Entrapment of gas bubbles in the tape requires their removal before drying. To aid this, drying may be retarded by use of solvents with lower vapor pressure, like butanol, or more effectively, by holding the freshly cast tape in an atmosphere saturated with solvent vapors. Typically, a 15 minute delay before drying will allow bubbles to escape. The use of an anti-foam agent aids the breaking and release of the bubbles. If the solvent vapor treatment is utilized to remove entrapped gas bubbles before drying, any of the above-cited chlorinated hydrocarbon or alcohol solvents can be used, although the use of an azeotropic mixture of perchloroethylene and ethanol is preferred. Treatment time should be sufficient to remove the bubbles; in most instances, times of at least 5 minutes being required.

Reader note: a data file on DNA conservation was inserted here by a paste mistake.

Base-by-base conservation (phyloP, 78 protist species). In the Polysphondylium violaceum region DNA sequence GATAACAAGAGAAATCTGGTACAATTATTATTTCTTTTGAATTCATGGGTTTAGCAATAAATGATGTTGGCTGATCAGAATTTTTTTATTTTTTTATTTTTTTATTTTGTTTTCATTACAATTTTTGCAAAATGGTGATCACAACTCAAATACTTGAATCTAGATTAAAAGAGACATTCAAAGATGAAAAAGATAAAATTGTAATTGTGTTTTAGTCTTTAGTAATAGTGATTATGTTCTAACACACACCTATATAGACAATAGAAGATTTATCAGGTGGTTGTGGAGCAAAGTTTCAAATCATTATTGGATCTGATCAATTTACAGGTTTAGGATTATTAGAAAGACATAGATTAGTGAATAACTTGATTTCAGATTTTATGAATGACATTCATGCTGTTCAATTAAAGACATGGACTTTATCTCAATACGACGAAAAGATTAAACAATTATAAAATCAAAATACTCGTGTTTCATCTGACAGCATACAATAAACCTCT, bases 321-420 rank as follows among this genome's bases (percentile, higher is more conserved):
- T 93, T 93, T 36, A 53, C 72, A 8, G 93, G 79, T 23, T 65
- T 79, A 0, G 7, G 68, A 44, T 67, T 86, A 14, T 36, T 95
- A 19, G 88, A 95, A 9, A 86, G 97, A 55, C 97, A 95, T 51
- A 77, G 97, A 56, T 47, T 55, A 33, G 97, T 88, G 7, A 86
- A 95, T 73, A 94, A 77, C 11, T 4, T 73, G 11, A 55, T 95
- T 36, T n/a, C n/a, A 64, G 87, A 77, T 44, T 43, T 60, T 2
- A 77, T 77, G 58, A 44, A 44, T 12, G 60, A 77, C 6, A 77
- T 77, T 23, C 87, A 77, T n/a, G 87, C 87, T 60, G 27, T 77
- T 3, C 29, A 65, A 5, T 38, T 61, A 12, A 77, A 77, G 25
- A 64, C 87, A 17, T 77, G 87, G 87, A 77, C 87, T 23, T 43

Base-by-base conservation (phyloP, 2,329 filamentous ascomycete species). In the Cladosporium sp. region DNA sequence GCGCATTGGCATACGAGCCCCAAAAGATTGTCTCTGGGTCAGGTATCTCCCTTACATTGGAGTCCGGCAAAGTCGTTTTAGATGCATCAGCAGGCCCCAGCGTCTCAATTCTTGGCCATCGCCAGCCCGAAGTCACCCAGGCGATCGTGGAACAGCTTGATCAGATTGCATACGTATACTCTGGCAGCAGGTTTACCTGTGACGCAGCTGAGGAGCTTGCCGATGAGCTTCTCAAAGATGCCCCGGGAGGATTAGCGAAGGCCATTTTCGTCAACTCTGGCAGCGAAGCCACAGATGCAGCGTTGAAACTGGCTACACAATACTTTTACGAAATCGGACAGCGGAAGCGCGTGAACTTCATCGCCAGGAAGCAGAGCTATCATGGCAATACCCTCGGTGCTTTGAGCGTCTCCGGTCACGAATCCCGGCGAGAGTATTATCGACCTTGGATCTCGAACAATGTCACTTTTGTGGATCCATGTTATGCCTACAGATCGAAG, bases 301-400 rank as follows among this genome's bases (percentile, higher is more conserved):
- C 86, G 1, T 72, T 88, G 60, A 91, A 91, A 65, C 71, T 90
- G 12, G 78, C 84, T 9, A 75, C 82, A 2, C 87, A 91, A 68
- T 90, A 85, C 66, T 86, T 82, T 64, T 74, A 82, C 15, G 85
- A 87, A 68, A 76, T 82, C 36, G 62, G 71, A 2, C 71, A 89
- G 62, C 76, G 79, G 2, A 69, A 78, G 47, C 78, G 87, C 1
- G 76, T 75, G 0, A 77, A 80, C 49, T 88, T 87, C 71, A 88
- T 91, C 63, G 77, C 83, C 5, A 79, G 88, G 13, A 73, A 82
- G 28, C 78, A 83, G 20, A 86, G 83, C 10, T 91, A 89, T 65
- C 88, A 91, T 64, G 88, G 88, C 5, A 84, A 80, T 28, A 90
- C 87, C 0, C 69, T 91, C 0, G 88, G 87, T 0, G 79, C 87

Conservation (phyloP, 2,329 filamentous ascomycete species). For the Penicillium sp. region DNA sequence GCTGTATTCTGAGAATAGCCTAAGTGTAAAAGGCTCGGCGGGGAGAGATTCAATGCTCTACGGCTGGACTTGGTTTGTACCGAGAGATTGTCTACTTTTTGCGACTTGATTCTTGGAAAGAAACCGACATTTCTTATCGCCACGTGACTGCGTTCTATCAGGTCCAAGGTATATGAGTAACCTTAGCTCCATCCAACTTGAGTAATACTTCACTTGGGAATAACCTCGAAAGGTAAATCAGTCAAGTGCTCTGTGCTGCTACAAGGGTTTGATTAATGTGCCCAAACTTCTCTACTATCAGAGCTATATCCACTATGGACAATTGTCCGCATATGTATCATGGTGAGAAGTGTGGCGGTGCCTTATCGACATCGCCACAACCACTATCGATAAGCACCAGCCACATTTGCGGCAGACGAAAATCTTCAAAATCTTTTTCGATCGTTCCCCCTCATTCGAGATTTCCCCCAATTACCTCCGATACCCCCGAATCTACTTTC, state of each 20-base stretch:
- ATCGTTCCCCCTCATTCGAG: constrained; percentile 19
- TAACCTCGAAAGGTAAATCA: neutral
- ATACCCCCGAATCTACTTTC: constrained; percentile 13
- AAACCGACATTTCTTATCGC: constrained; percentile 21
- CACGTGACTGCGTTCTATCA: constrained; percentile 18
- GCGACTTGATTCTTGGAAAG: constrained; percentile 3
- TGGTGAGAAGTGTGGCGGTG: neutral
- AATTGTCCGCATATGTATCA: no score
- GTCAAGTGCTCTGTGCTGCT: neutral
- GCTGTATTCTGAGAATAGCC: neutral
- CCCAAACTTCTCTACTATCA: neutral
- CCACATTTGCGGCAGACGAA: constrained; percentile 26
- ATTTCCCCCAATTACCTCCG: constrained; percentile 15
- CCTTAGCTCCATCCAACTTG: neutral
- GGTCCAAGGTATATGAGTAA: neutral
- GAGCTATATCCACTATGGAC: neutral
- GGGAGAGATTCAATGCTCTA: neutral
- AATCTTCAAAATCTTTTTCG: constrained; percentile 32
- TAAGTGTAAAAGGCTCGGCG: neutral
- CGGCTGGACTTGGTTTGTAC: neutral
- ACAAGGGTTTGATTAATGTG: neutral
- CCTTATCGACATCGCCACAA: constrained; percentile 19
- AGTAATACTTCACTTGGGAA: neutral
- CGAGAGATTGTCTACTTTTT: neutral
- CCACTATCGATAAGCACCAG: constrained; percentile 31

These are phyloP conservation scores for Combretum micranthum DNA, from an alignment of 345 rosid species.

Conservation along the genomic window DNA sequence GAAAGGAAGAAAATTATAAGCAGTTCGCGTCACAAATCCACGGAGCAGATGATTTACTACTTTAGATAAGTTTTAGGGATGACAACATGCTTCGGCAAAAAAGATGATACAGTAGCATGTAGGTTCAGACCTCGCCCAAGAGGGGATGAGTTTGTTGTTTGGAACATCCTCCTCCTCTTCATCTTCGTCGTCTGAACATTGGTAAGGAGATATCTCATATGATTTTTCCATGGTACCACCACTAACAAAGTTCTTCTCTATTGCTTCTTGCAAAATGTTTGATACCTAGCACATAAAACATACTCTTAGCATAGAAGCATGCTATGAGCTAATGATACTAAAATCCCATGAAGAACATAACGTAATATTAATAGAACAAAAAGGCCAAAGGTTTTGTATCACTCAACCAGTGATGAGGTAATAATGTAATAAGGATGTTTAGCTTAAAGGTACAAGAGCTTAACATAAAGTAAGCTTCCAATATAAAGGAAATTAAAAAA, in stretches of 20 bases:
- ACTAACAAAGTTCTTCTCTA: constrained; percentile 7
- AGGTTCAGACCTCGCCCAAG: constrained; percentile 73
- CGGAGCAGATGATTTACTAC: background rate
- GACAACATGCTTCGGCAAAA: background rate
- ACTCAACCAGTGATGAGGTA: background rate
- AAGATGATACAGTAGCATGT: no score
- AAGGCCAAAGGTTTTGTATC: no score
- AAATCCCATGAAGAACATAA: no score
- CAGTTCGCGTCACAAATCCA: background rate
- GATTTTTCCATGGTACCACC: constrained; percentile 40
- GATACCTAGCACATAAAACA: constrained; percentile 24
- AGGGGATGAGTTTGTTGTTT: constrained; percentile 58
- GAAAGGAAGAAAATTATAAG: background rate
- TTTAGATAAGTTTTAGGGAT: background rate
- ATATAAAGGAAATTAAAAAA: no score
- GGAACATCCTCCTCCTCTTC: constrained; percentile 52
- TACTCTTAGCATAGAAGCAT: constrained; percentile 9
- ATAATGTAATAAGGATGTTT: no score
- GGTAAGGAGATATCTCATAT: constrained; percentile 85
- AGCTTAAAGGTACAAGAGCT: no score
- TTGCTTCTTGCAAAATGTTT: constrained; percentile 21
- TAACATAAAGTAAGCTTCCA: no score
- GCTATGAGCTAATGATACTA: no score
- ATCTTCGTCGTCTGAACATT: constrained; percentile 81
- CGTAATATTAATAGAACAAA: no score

788 grams of perchloroethylene, 260 grams of secondary isobutanol, and 36 grams of Dow-Corning Antifoam-A were mixed together with 1200 grams of calcined (4 hours at 1300° F., 704° C.) jet-milled γ LiAlO2, and ball-milled with alumina balls for 24 hours to thoroughly disperse the LiAlO2. 150 grams of Monsanto Santicizer #8 (N-ethylortho and para-toluenesulfonamide), 750 grams of denaturedethanol, and 275 grams of Monsanto Butvar B-98 (polyvinyl butyral) were then added, and ball milling was continued for 48 hours. The alumina milling balls were then removed, and 60 grams of crude menhaden fish-oil and 632 grams of 120 grit Alundum-38 (Al2 O3) were added. Everything was then rolled without balls in the ball-mill to mix the ingredients without further grinding. The mill was then rotated slowly enough (1 to 2 rpm) to allow the escape of most trapped air bubbles without allowing the alumina to settle out. This solution was applied with a doctor-blade to glass sheets treated with a beeswax mold release agent. Coatings 9-12 mils thick were applied and allowed to air dry for 5-15 minutes to a thickness of about 5 to 6 mils. This process was repeated until coatings 12-25 mils thick were obtained. The final dried tape was easily removable from the mold surface and had a compliant consistency. When measured on a Shore A Durometer a reading of 94 was typically seen. A ten-cell molten carbonate fuel cell stack of one square foot sheets was next assembled by placing matrix tapes between porous nickel anodes prefilled with electrolyte to approximately 95% of their porosity, and porous nickel cathodes (nickel oxide has also been used), with separator plates between cells and heating according to the following schedule. It should be noted that while this example is described in terms of a ten-cell stack electrode-matrix assembly, an entire fuel cell stack can consist of approximately 500 of such electrode matrix assemblies which can be heat treated according to this process. The ten-cell stack of the above described cells was heated from room temperature up to 205° C. in an air environment with a temperature increase of 40° C. per hour. Once a temperature of 205° C. was attained, the stack was held there for 6 hours. The temperature of the stack was next raised to 315° C. in increments of 40° C. per hour and held there for 6 hours. This removes all solvent from the tape and volatilization of the polymer begins. The temperature of the stack was next raised again at 40° C. per hour to 470° C. and held there for 2 hours. Complete pyrolization and volatilization of the polymer now occurs. Following this, reducing gas was introduced into the stack anode compartments and the temperature raised above the melt point of the electrolyte (about 490° C.) at the rate of 40° C. per hour until a stack operating temperature of approximately 650° C. was reached.